We must also be mindful of the fact that Syria is Iran’s most important ally. Every day that Bashar Al-Assad remains in power, Iran benefits from being able to train militants and terrorists who can easily cross over to neighboring Iraq and ensure chaos. Iranian President Mahmoud Ahmadinejad also directly benefits from the continued arrogance these two men display for democracy and western civilization. It props them up as immovable forces that cannot be swayed by the world’s only superpower. If we don’t stand up to Assad now (and Ahmadinejad soon after), we lose ground on two important aspects on our foreign policy: The first being that we will appear as if our global sphere of influence is shrinking dramatically. The point of becoming a superpower is that you have the ability to use force anywhere at any time, so why wouldn’t we want to use that force justifiably to stop the murders of now tens of thousands? The second aspect of our foreign policy that would be damaged in not standing up to Syria is that it would further the narrative that we pick and choose what dictators we fight.  If we stood up to Muammar Gaddafi and Saddam Hussein, not applying the same force to Bashar al-Assad would send the wrong message and could invite other dictators to spread carnage.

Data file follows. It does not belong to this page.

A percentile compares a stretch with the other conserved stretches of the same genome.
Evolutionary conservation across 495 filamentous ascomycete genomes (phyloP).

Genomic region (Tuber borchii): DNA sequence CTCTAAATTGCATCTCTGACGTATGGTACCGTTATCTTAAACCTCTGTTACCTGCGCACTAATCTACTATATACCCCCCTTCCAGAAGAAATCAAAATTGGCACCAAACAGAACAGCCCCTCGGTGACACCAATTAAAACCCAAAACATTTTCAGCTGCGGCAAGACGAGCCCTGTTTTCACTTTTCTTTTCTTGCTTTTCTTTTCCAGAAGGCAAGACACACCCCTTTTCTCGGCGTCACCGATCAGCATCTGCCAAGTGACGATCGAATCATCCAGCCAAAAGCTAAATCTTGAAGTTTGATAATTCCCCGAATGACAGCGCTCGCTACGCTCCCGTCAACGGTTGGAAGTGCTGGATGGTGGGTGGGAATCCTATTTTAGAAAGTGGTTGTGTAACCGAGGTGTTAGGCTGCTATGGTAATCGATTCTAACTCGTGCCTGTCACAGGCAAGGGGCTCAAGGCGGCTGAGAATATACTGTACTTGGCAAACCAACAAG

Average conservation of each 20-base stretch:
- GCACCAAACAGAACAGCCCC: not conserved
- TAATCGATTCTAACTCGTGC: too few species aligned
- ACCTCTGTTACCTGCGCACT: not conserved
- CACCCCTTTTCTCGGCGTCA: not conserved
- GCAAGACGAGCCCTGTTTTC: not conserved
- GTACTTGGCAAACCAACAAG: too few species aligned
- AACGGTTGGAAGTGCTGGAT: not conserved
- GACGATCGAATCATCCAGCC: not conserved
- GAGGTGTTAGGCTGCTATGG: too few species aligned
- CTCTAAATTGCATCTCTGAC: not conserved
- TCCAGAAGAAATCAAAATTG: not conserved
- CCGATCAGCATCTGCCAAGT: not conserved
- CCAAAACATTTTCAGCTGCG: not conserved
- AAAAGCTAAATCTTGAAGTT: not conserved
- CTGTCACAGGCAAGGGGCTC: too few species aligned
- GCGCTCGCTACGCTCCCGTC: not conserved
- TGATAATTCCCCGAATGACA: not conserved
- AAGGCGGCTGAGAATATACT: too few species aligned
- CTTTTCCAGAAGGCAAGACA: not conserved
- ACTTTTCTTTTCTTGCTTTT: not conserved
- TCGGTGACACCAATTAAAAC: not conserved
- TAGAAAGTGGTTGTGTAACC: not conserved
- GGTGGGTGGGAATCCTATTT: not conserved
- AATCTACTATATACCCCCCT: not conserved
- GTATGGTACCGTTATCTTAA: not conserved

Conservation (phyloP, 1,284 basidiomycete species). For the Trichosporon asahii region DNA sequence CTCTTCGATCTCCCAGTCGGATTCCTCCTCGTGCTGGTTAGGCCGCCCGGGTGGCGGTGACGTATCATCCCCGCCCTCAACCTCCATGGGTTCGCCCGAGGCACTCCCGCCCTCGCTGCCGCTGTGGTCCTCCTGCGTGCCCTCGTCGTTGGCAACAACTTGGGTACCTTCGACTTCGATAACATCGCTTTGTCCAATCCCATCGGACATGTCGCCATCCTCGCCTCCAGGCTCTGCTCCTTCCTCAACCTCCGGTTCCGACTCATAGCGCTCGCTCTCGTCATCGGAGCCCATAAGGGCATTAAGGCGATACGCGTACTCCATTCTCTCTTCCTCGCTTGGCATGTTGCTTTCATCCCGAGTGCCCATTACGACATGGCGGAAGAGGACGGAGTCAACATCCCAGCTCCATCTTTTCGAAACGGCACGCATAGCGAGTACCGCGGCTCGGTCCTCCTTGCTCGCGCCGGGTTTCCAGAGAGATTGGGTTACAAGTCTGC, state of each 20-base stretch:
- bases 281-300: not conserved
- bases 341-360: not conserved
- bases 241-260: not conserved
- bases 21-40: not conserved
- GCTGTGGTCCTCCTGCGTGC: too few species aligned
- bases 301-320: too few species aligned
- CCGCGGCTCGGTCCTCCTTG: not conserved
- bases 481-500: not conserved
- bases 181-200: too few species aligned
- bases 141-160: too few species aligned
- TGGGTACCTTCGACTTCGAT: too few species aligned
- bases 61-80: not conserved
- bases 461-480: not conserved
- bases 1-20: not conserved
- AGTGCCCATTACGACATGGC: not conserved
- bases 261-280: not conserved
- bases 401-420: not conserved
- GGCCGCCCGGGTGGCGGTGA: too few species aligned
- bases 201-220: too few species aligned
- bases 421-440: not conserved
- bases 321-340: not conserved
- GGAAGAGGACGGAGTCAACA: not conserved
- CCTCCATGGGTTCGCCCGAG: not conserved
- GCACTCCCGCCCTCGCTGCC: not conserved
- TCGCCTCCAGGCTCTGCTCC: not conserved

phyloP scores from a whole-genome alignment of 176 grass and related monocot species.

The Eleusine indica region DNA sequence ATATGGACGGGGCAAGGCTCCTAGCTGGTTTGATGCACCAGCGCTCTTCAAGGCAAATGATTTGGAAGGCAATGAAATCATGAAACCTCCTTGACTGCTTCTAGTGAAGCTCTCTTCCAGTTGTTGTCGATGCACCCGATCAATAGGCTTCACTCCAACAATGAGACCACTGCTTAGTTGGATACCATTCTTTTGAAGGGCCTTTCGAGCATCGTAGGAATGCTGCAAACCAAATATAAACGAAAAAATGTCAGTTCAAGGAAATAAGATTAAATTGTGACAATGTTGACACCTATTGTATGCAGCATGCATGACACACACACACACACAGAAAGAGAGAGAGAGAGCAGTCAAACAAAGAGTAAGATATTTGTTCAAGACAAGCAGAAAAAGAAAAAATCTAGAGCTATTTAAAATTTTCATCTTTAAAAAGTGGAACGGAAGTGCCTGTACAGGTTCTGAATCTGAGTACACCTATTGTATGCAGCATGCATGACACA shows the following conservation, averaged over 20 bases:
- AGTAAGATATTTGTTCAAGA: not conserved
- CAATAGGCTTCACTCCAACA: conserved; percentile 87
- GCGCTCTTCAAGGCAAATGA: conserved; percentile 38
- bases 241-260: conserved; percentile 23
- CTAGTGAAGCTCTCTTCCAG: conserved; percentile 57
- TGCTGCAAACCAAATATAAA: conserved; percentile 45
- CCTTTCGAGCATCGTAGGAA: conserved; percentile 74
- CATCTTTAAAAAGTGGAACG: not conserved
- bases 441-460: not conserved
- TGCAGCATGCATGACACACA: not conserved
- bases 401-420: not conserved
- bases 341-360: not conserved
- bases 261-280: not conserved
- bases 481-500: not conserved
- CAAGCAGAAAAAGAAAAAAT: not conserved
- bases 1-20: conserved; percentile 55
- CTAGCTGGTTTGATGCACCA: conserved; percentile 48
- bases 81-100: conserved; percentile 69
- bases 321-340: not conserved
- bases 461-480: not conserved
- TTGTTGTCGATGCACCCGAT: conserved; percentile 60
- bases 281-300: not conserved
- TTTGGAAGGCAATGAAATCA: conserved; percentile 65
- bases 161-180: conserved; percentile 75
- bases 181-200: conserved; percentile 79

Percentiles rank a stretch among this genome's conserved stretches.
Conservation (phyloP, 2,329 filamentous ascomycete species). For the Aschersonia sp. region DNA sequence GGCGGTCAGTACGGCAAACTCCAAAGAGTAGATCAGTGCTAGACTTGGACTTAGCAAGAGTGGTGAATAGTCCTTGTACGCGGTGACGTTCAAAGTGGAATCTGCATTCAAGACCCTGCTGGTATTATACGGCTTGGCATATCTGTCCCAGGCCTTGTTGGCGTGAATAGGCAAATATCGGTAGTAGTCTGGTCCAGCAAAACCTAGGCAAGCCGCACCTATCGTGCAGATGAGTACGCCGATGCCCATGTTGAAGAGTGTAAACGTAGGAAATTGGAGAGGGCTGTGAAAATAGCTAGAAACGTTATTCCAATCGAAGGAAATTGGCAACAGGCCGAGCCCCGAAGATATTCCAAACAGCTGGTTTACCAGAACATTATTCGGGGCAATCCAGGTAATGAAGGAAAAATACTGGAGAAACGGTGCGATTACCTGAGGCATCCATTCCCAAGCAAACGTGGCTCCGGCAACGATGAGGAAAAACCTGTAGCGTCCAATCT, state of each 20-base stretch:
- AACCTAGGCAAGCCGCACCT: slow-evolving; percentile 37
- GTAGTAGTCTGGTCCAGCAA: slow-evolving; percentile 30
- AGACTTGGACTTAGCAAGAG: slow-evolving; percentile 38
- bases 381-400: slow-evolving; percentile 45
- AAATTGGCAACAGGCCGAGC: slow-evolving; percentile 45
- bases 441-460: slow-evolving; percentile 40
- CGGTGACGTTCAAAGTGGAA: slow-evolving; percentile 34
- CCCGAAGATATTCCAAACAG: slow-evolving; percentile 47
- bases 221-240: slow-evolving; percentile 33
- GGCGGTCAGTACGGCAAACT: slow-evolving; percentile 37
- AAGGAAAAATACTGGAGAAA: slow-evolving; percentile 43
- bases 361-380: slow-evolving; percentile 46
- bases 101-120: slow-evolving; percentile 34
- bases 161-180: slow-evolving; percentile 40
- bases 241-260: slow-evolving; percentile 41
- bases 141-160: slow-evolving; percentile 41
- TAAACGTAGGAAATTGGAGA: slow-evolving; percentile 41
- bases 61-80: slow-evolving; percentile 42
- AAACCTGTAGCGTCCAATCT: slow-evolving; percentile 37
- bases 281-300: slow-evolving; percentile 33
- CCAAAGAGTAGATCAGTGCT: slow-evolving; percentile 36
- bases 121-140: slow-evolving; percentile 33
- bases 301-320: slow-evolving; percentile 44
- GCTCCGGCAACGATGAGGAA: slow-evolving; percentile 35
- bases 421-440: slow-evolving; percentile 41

Rather than lead the call to put forth a serious effort to remove the Syrian tyrant, the Obama administration is choosing to join the international community in verbally condemning President Assad to death. Unfortunately, it will not be enough. The United States and the international community already missed an opportunity to save over ten thousand civilians who did not deserve death. Now we need to focus on those who continue to live in fear of a murder brigade.  I stand with Senators McCain, Graham and Lieberman. I stand with Jackson Diehl and Jonathan Tobin. The United States and the international community need to intervene in Syria and put an end to the Assad regime. If we don’t, we lose another opportunity to stand up for democracy and send a message to our two biggest foes.  We’ve already let the United Nations try to handle this situation, and it has produced zero results. When you speak softly and neglect to implement the big stick, you give your enemies little reason to modify their abhorrent behavior.